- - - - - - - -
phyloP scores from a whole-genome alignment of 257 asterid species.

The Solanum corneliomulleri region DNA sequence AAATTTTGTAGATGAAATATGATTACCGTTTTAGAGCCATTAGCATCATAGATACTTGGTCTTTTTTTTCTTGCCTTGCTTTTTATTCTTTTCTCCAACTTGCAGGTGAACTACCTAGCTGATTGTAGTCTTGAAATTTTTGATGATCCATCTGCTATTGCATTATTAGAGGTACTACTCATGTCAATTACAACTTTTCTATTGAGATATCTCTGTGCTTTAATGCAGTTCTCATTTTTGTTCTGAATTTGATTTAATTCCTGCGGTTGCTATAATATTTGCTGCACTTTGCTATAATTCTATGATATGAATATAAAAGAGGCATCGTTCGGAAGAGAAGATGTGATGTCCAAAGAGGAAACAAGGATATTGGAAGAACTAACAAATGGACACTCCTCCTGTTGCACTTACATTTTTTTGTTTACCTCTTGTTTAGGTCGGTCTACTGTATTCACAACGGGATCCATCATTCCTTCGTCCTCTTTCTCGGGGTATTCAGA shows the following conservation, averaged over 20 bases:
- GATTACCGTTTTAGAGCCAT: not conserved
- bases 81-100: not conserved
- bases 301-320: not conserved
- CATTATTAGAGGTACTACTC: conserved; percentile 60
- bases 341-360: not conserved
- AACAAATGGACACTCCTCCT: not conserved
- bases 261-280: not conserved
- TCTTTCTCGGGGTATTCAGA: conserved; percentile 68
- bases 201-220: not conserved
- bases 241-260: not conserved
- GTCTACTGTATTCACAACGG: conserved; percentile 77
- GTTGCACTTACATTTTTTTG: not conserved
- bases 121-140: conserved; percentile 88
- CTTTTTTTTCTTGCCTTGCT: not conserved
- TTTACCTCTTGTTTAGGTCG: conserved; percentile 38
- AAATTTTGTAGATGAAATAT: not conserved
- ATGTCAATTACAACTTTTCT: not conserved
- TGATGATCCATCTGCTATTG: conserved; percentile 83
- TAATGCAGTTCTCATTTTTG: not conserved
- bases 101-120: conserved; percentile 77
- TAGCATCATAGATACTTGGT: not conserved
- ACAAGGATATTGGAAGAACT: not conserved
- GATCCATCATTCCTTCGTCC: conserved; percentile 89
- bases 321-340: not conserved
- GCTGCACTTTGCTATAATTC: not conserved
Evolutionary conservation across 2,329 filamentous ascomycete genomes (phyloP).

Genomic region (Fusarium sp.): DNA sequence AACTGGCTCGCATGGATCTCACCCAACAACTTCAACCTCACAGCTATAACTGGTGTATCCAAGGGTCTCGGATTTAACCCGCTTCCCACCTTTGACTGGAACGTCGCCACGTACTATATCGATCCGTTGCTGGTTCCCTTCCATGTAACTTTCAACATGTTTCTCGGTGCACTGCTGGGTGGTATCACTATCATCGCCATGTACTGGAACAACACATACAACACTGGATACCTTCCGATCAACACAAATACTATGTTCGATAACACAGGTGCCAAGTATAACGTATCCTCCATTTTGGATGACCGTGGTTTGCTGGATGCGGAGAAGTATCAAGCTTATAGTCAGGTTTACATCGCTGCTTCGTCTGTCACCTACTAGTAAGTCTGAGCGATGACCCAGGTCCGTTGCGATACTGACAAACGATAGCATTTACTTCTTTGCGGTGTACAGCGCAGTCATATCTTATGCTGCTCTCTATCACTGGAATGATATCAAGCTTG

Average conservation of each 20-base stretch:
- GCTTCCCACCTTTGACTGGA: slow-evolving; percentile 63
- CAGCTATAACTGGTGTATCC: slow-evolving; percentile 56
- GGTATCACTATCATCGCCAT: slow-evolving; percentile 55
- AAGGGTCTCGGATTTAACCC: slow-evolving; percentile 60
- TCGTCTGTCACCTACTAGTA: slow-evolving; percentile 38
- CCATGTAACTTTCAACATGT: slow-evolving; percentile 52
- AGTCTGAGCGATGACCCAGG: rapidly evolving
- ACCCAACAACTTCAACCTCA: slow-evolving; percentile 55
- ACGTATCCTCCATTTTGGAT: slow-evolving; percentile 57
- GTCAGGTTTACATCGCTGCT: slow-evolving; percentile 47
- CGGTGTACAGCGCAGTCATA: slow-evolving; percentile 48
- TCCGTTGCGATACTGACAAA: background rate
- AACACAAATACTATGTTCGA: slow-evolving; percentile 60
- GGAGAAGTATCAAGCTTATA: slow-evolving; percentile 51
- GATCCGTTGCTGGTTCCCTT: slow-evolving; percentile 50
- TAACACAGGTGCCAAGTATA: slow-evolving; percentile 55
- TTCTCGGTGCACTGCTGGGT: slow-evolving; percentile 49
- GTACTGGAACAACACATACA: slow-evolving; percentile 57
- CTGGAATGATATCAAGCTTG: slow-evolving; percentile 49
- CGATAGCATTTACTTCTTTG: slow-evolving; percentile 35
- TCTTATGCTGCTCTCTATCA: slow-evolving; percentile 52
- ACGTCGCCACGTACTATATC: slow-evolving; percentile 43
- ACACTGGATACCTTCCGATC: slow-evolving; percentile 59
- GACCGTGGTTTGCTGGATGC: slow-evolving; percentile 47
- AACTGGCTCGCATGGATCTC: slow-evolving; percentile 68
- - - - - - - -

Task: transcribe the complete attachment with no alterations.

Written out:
phyloP scores from a whole-genome alignment of 257 asterid species.

The Solanum corneliomulleri region DNA sequence AAATTTTGTAGATGAAATATGATTACCGTTTTAGAGCCATTAGCATCATAGATACTTGGTCTTTTTTTTCTTGCCTTGCTTTTTATTCTTTTCTCCAACTTGCAGGTGAACTACCTAGCTGATTGTAGTCTTGAAATTTTTGATGATCCATCTGCTATTGCATTATTAGAGGTACTACTCATGTCAATTACAACTTTTCTATTGAGATATCTCTGTGCTTTAATGCAGTTCTCATTTTTGTTCTGAATTTGATTTAATTCCTGCGGTTGCTATAATATTTGCTGCACTTTGCTATAATTCTATGATATGAATATAAAAGAGGCATCGTTCGGAAGAGAAGATGTGATGTCCAAAGAGGAAACAAGGATATTGGAAGAACTAACAAATGGACACTCCTCCTGTTGCACTTACATTTTTTTGTTTACCTCTTGTTTAGGTCGGTCTACTGTATTCACAACGGGATCCATCATTCCTTCGTCCTCTTTCTCGGGGTATTCAGA shows the following conservation, averaged over 20 bases:
- GATTACCGTTTTAGAGCCAT: not conserved
- bases 81-100: not conserved
- bases 301-320: not conserved
- CATTATTAGAGGTACTACTC: conserved; percentile 60
- bases 341-360: not conserved
- AACAAATGGACACTCCTCCT: not conserved
- bases 261-280: not conserved
- TCTTTCTCGGGGTATTCAGA: conserved; percentile 68
- bases 201-220: not conserved
- bases 241-260: not conserved
- GTCTACTGTATTCACAACGG: conserved; percentile 77
- GTTGCACTTACATTTTTTTG: not conserved
- bases 121-140: conserved; percentile 88
- CTTTTTTTTCTTGCCTTGCT: not conserved
- TTTACCTCTTGTTTAGGTCG: conserved; percentile 38
- AAATTTTGTAGATGAAATAT: not conserved
- ATGTCAATTACAACTTTTCT: not conserved
- TGATGATCCATCTGCTATTG: conserved; percentile 83
- TAATGCAGTTCTCATTTTTG: not conserved
- bases 101-120: conserved; percentile 77
- TAGCATCATAGATACTTGGT: not conserved
- ACAAGGATATTGGAAGAACT: not conserved
- GATCCATCATTCCTTCGTCC: conserved; percentile 89
- bases 321-340: not conserved
- GCTGCACTTTGCTATAATTC: not conserved
Evolutionary conservation across 2,329 filamentous ascomycete genomes (phyloP).

Genomic region (Fusarium sp.): DNA sequence AACTGGCTCGCATGGATCTCACCCAACAACTTCAACCTCACAGCTATAACTGGTGTATCCAAGGGTCTCGGATTTAACCCGCTTCCCACCTTTGACTGGAACGTCGCCACGTACTATATCGATCCGTTGCTGGTTCCCTTCCATGTAACTTTCAACATGTTTCTCGGTGCACTGCTGGGTGGTATCACTATCATCGCCATGTACTGGAACAACACATACAACACTGGATACCTTCCGATCAACACAAATACTATGTTCGATAACACAGGTGCCAAGTATAACGTATCCTCCATTTTGGATGACCGTGGTTTGCTGGATGCGGAGAAGTATCAAGCTTATAGTCAGGTTTACATCGCTGCTTCGTCTGTCACCTACTAGTAAGTCTGAGCGATGACCCAGGTCCGTTGCGATACTGACAAACGATAGCATTTACTTCTTTGCGGTGTACAGCGCAGTCATATCTTATGCTGCTCTCTATCACTGGAATGATATCAAGCTTG

Average conservation of each 20-base stretch:
- GCTTCCCACCTTTGACTGGA: slow-evolving; percentile 63
- CAGCTATAACTGGTGTATCC: slow-evolving; percentile 56
- GGTATCACTATCATCGCCAT: slow-evolving; percentile 55
- AAGGGTCTCGGATTTAACCC: slow-evolving; percentile 60
- TCGTCTGTCACCTACTAGTA: slow-evolving; percentile 38
- CCATGTAACTTTCAACATGT: slow-evolving; percentile 52
- AGTCTGAGCGATGACCCAGG: rapidly evolving
- ACCCAACAACTTCAACCTCA: slow-evolving; percentile 55
- ACGTATCCTCCATTTTGGAT: slow-evolving; percentile 57
- GTCAGGTTTACATCGCTGCT: slow-evolving; percentile 47
- CGGTGTACAGCGCAGTCATA: slow-evolving; percentile 48
- TCCGTTGCGATACTGACAAA: background rate
- AACACAAATACTATGTTCGA: slow-evolving; percentile 60
- GGAGAAGTATCAAGCTTATA: slow-evolving; percentile 51
- GATCCGTTGCTGGTTCCCTT: slow-evolving; percentile 50
- TAACACAGGTGCCAAGTATA: slow-evolving; percentile 55
- TTCTCGGTGCACTGCTGGGT: slow-evolving; percentile 49
- GTACTGGAACAACACATACA: slow-evolving; percentile 57
- CTGGAATGATATCAAGCTTG: slow-evolving; percentile 49
- CGATAGCATTTACTTCTTTG: slow-evolving; percentile 35
- TCTTATGCTGCTCTCTATCA: slow-evolving; percentile 52
- ACGTCGCCACGTACTATATC: slow-evolving; percentile 43
- ACACTGGATACCTTCCGATC: slow-evolving; percentile 59
- GACCGTGGTTTGCTGGATGC: slow-evolving; percentile 47
- AACTGGCTCGCATGGATCTC: slow-evolving; percentile 68